Monday, August 29, 2011

Roadside Assistance

Roadside Assistance Amy Clipston

Roadside Assistance

By Amy Clipston

Zondervan, 2011. 278 pgs. Teen fiction


Emily’s mother died from cancer and the medical bills ended up costing her and her father their home and his business. Left with little to their name, they move in with Emily’s aunt Darlene and her family, including her cousin who is everything Emily isn’t. Emily just wants to work on cars—her favorite hobby—but she feels pressured by her family to be something she’s not. While the boy next door, Zander, proves to be a good friend, Emily is frustrated by his deep faith; since her mother died, she hasn’t been able to pray or find any solace and she doesn’t want anyone to preach to her.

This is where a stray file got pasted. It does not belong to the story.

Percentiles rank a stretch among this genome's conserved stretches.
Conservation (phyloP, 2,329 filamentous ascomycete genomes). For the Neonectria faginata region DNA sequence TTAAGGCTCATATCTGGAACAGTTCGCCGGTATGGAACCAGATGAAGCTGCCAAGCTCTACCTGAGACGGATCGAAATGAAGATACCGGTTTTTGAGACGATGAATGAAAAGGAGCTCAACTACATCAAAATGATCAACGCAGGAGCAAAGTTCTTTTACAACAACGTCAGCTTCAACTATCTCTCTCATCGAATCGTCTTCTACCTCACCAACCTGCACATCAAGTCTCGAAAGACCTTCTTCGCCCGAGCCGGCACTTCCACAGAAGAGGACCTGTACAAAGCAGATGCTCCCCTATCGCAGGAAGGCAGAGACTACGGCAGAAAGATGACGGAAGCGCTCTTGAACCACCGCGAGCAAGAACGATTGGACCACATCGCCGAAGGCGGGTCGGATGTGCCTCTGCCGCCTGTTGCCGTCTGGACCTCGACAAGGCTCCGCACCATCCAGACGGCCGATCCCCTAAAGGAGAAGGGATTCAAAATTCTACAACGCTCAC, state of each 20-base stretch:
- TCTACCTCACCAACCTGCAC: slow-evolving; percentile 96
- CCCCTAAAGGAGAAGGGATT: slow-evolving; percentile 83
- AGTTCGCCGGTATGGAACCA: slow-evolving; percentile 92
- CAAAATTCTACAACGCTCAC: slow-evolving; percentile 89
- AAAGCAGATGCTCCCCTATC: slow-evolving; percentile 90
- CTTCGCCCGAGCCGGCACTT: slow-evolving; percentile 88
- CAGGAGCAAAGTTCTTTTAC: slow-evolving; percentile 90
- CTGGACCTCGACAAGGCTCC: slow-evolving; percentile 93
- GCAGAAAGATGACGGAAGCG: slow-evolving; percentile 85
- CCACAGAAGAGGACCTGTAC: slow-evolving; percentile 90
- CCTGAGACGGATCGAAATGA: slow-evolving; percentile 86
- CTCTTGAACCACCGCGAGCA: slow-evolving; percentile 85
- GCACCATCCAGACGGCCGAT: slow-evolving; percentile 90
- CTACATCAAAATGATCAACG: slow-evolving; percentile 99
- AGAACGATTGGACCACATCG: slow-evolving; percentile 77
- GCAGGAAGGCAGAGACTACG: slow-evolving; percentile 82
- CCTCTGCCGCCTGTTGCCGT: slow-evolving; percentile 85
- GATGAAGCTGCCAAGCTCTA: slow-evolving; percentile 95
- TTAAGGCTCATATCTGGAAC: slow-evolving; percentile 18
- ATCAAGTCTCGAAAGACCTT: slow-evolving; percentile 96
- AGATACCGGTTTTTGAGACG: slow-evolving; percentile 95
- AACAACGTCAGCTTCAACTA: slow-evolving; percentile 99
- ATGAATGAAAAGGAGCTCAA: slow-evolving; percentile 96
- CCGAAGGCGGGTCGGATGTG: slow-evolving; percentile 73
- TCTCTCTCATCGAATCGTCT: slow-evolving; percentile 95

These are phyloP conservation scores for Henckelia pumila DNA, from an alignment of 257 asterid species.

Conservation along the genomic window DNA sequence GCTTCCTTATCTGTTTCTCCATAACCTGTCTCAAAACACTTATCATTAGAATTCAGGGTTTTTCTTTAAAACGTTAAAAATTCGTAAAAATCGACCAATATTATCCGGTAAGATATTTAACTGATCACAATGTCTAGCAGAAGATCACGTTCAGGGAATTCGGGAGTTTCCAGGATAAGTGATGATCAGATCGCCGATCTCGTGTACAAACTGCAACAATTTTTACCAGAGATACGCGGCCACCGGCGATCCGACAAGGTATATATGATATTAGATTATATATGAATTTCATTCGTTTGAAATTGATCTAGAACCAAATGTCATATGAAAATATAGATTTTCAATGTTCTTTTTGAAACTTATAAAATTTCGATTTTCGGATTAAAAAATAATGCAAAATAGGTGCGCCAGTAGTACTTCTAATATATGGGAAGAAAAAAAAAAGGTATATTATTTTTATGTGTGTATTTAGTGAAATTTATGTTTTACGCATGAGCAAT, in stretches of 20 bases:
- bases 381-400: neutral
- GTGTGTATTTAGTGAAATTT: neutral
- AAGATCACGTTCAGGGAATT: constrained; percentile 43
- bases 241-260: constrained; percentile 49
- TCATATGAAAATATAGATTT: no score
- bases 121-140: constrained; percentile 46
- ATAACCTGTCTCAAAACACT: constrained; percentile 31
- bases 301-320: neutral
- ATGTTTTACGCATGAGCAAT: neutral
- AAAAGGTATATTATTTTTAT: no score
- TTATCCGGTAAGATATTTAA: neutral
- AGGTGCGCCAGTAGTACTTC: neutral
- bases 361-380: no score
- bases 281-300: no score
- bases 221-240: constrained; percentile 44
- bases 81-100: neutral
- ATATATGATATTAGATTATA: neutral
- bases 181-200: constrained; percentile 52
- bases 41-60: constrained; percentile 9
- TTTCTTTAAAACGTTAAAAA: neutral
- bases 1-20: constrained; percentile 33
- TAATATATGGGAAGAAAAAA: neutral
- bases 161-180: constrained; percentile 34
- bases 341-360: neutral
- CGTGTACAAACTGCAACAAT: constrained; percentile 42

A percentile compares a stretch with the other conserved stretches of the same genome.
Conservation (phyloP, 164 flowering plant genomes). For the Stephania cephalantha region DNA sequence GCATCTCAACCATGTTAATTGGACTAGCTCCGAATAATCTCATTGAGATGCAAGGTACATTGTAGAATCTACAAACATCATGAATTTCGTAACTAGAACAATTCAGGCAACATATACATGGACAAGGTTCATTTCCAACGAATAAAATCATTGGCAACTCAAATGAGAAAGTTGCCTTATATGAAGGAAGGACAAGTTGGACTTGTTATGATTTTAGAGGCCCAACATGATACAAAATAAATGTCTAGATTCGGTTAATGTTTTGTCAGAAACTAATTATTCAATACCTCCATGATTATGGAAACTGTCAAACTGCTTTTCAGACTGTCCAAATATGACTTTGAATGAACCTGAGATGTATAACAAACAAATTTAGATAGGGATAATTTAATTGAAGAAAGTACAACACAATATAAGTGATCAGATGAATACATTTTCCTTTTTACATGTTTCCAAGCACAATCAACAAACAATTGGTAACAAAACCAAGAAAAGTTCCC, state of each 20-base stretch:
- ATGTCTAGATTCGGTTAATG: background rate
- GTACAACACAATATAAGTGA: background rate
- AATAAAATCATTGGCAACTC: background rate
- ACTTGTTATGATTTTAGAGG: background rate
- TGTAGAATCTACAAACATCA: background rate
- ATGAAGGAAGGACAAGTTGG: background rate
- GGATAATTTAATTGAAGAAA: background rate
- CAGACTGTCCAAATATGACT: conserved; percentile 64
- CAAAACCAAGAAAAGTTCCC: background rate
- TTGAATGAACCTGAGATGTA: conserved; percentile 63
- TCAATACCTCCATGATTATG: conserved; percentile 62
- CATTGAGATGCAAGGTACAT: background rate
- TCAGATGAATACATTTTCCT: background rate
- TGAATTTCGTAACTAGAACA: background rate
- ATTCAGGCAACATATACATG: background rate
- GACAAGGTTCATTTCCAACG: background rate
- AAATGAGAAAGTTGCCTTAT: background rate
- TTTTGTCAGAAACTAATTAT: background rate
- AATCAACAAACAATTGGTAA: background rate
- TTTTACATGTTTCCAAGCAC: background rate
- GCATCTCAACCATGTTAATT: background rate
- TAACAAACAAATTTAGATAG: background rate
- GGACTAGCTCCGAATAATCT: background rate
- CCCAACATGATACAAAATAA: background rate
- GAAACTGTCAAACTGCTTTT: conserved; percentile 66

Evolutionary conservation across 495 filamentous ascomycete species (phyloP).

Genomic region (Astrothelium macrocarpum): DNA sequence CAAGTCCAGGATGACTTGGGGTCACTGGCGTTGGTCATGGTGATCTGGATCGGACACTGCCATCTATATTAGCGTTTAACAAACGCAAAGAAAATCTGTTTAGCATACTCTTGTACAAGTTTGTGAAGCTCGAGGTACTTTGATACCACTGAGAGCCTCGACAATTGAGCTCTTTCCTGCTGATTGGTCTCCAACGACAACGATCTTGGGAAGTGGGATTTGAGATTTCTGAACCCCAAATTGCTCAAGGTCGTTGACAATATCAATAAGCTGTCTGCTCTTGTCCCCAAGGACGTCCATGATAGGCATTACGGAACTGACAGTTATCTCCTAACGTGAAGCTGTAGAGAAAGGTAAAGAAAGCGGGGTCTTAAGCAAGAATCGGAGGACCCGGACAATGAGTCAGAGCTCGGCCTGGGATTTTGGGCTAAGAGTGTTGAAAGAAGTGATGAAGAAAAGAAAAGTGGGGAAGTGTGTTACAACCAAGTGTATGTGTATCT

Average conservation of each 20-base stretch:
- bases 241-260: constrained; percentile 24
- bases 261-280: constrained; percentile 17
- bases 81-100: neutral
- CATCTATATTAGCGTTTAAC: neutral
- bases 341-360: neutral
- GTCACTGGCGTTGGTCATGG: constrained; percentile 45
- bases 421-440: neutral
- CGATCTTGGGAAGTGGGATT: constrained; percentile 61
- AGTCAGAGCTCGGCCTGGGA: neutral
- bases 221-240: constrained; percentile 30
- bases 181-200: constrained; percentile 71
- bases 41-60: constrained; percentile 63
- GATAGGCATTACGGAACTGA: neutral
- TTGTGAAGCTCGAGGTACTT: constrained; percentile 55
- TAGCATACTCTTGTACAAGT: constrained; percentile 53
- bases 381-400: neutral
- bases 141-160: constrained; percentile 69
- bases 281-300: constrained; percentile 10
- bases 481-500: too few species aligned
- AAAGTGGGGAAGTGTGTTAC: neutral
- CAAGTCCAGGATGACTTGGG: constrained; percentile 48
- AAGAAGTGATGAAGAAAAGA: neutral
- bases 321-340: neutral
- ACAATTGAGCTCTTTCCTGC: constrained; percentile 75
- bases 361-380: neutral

I enjoyed reading about Emily’s struggle to re-find her faith; I think her feelings are realistically portrayed. I also enjoyed watching her developing friendship with Zander. My only complaint was that sometimes the language didn’t seem fitting for a teenager; there were places where it was oddly formal. Overall, though, this is a good choice for those looking for Christian fiction.

3 stars. Clean read.

No comments:

Post a Comment